Purdue Pharma sought to list patent 2,098,738 against TARGIN under the PM(NOC) regulations. TARGIN is a controlled release combination of two active ingredients, oxycodone and naloxone. The ‘738 patent claims a controlled release oxycodone formulation “comprising” oxycodone in a matrix. None of the claims expressly mention naloxone. Does the ‘738 patent encompass TARGIN? If it does not, then a generic version of TARGIN cannot infringe, and the ‘738 patent is not eligible for listing. That question, which turns on the meaning of “comprising”, is the subject of this post. Whether the ‘738 patent would be eligible for listing even if the TARGIN did potentially infringe is a separate question which will be discussed in a subsequent post.

Normally “comprising” defines an open-ended list which does not exclude additional unrecited elements or method steps. On this standard interpretation, a formulation of TARGIN which used the claimed controlled released technology would infringe the ‘738 patent. However, Crampton J accepted the submission of the OPML that in this patent, “comprising” was a limiting term, from which is follows that TARGIN would not infringe.

Friday, May 13, 2011

No Section 8 Damages for Permanent Loss of Market Share

Teva Canada Ltd v Sanofi-Aventis Canada Inc / ramipril (NOC) 2011 FCA 149 Dawson JA: Noël JA; Sharlow JA dissenting, affm’g 2010 FC 1210 Simpson J, affm’g 2010 FC 150 Milczynski Pr

In Sanofi-Aventis / ramipril 2011 FCA 149 Dawson JA, in a brief decision from the bench for herself and Noël JA, affirmed the FCA’s holding in Merck Frosst Canada Ltd v Apotex Inc / alendronate (NOC) 2009 FCA 187 that section 8 of the NOC regulations does not permit recovery of losses – in particular loss of market share – suffered after the expiry of the statutory stay, even if those losses were caused by the stay. Sharlow JA in dissent was of the view that Merck Frosst was wrongly decided [14], while the majority felt it should not be disturbed [5]. (Note that Noël JA wrote for the Court in Merck Frosst.)

Sharlow JA dissented on the basis that “[t]he damages contemplated by section 8 are intended to be analogous to the undertaking a party is normally required to offer when seeking an interlocutory injunction in ordinary commercial litigation,” and “an undertaking in damages is normally broad enough to cover all losses resulting from the injunction” [12]. There is a great deal to be said for Sharlow JA’s position as a matter of principle. On the other hand, while section 8 is analogous to an undertaking, it is not one. The rights of the second person are defined by the regulations, and, as the various RIASes make clear, the scheme as a whole is intended to "balance" enforcement of patent rights with encouragement of generic entry. Thus while Sharlow JA at [14] criticized as a "narrow" and "literal" interpretation of the relevant provision in Merck Frosst, it is quite reasonable to suppose that an interpretation which is in some ways unprincipled may be required to give effect to the precise balance sought by the legislature. This was in effect the position taken by the FCA in Merck Frosst at [101-102] in having regard primarily to the text rather than principles of causation in interpreting the amended section 8.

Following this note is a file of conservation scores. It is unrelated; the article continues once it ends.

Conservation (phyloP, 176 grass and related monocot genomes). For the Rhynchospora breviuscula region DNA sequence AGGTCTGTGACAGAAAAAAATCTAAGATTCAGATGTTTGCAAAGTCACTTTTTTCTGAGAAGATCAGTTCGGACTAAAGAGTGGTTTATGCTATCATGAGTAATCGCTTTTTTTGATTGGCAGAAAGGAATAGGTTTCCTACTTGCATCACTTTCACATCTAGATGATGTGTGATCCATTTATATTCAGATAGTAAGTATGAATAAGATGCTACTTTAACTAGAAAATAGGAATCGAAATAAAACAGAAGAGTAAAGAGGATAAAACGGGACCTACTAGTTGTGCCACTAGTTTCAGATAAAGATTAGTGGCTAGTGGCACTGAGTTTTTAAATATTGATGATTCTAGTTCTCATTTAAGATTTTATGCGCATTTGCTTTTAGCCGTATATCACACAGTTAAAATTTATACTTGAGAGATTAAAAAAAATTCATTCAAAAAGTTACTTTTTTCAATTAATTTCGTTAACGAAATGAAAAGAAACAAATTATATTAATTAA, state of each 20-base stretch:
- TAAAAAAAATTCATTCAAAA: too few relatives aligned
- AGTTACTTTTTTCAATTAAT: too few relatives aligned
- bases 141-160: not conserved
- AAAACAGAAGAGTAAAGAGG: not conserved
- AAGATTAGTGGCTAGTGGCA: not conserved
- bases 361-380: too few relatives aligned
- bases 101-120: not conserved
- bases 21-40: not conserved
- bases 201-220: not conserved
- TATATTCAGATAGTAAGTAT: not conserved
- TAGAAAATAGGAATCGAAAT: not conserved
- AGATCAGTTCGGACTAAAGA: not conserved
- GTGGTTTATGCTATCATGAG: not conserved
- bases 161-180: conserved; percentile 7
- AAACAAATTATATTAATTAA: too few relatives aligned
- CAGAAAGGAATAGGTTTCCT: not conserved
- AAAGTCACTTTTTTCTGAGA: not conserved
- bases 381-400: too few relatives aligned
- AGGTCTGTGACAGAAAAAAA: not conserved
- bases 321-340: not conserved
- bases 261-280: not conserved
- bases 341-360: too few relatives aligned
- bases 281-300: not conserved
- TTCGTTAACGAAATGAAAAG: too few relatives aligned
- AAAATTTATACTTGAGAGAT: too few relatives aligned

Wednesday, May 11, 2011

Guidance for Pleading Early Infringement

Apotex Inc v Allergan Inc / gatifloxacin 2011 FCA 134

Pharmaceutical patentees view damages as a poor substitute for a permanent injunction, and are therefore anxious to bring an action against a generic producer as soon as possible. The question of what acts constitute infringement, or are sufficient to support a quia timet action, are therefore important. The FCA decision in Allergan, affirming a decision of Beaudry J refusing to strike Allergan’s statement of claim, helps to fill in this picture.

The Federal Courts have consistently been unwilling to allow an infringement action to be brought simply on the basis that the generic has applied for or obtained an NOC. In Allergan the Court of Appeal stated that “the mere fact that a defendant pharmaceutical company has sought regulatory approval to market a medicine does not by itself support an action for patent infringement” [4]. This point had not previously been settled (see AstraZeneca 2010 FCA 112 [8-9], affm’g 2009 FC 1209), and while this statement was strictly obiter, it is consistent with the thrust of the prior case-law. The point must now be considered settled.

However, in Allergan the patentee did not rely on the generic having obtained an NOC. Rather, the main thrust of its allegations was that Apotex had obtained a tentative approval for a US ANDA, and that the ANDA indicated that Apotex had made infringing product in Canada, and that it had and intended to import infringing product into Canada for formulation and export to the US: see the decision appealed from, T-1267, 9 Nov 2010. Consequently, it was not a quia timet action at all: “[t]he claims of past and continuing infringement support the claim of future continuing infringement” [14].

This point is not directly relevant to the paradigmatic case in which the patentee seeks to prevent manufacture and sale into the Canadian market. Of more general interest is the holding respecting particularity of the pleading. The courts have consistently been unwilling to allow an action based on a bald general allegation of infringement, on the basis that an action cannot be allowed to serve as a fishing expedition: the leading case is AstraZeneca (see esp. 2009 FC 1209 [17]) and see Eli Lilly / olanzapine 2011 FC 255 [8-9], also striking the statement of claim. The particulars pleaded in Allergan did go beyond those pleaded in either AstraZeneca or Eli Lilly, and the FCA held at [8] that it was reasonably open to the trial judge to hold that they were adequate. Thus we now have case-law on both side of the line separating adequate from inadequate pleading of material facts.

In Allergan Apotex also argued that Allergan’s statement of claim should be struck on the basis that the regulatory use exception of s. 55.2(1) applies, as in Eli Lilly. However, as the FCA pointed out [12-13], Allergan is distinguishable as in Eli Lilly “there is absolutely nothing pleaded that is not part of the regulatory requirements” (2011 FC 255 [28]), while in Allergan the allegations clearly went beyond those requirements. The FCA also stated that “the existence of even a strong defence to a claim does not justify an order striking the claim” [9]. This is not entirely easy to reconcile with Eli Lilly, but in any event, the FCA relied mainly on the differences in the allegations.